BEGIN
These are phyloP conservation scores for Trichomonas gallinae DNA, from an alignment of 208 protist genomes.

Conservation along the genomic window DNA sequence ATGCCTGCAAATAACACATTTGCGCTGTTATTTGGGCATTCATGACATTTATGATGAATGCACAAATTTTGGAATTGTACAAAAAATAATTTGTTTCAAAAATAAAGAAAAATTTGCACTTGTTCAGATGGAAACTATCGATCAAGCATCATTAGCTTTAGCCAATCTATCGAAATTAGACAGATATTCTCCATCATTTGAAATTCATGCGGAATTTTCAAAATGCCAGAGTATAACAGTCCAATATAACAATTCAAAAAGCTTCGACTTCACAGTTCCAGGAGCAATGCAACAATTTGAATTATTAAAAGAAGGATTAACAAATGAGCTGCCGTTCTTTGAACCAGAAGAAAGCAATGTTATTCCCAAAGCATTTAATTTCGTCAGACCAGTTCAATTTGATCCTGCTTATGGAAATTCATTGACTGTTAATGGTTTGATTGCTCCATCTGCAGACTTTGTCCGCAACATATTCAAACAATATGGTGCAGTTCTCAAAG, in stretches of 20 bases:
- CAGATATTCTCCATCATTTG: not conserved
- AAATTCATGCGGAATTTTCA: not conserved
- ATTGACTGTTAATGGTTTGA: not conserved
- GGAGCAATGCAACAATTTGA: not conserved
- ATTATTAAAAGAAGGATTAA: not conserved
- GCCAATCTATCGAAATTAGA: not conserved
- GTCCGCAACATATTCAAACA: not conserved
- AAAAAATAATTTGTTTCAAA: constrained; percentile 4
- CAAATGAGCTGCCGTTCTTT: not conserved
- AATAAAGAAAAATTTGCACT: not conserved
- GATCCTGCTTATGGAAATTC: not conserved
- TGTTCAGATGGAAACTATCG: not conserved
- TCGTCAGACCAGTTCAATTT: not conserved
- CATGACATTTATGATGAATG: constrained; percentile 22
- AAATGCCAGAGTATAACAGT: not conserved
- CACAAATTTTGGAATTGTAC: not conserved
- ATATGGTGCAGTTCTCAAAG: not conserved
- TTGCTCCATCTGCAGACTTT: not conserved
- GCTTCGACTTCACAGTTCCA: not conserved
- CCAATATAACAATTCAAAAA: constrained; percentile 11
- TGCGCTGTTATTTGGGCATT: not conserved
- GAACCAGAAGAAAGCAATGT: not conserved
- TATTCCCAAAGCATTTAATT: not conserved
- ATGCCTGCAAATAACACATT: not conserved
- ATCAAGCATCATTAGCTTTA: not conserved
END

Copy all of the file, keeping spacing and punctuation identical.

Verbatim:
These are phyloP conservation scores for Trichomonas gallinae DNA, from an alignment of 208 protist genomes.

Conservation along the genomic window DNA sequence ATGCCTGCAAATAACACATTTGCGCTGTTATTTGGGCATTCATGACATTTATGATGAATGCACAAATTTTGGAATTGTACAAAAAATAATTTGTTTCAAAAATAAAGAAAAATTTGCACTTGTTCAGATGGAAACTATCGATCAAGCATCATTAGCTTTAGCCAATCTATCGAAATTAGACAGATATTCTCCATCATTTGAAATTCATGCGGAATTTTCAAAATGCCAGAGTATAACAGTCCAATATAACAATTCAAAAAGCTTCGACTTCACAGTTCCAGGAGCAATGCAACAATTTGAATTATTAAAAGAAGGATTAACAAATGAGCTGCCGTTCTTTGAACCAGAAGAAAGCAATGTTATTCCCAAAGCATTTAATTTCGTCAGACCAGTTCAATTTGATCCTGCTTATGGAAATTCATTGACTGTTAATGGTTTGATTGCTCCATCTGCAGACTTTGTCCGCAACATATTCAAACAATATGGTGCAGTTCTCAAAG, in stretches of 20 bases:
- CAGATATTCTCCATCATTTG: not conserved
- AAATTCATGCGGAATTTTCA: not conserved
- ATTGACTGTTAATGGTTTGA: not conserved
- GGAGCAATGCAACAATTTGA: not conserved
- ATTATTAAAAGAAGGATTAA: not conserved
- GCCAATCTATCGAAATTAGA: not conserved
- GTCCGCAACATATTCAAACA: not conserved
- AAAAAATAATTTGTTTCAAA: constrained; percentile 4
- CAAATGAGCTGCCGTTCTTT: not conserved
- AATAAAGAAAAATTTGCACT: not conserved
- GATCCTGCTTATGGAAATTC: not conserved
- TGTTCAGATGGAAACTATCG: not conserved
- TCGTCAGACCAGTTCAATTT: not conserved
- CATGACATTTATGATGAATG: constrained; percentile 22
- AAATGCCAGAGTATAACAGT: not conserved
- CACAAATTTTGGAATTGTAC: not conserved
- ATATGGTGCAGTTCTCAAAG: not conserved
- TTGCTCCATCTGCAGACTTT: not conserved
- GCTTCGACTTCACAGTTCCA: not conserved
- CCAATATAACAATTCAAAAA: constrained; percentile 11
- TGCGCTGTTATTTGGGCATT: not conserved
- GAACCAGAAGAAAGCAATGT: not conserved
- TATTCCCAAAGCATTTAATT: not conserved
- ATGCCTGCAAATAACACATT: not conserved
- ATCAAGCATCATTAGCTTTA: not conserved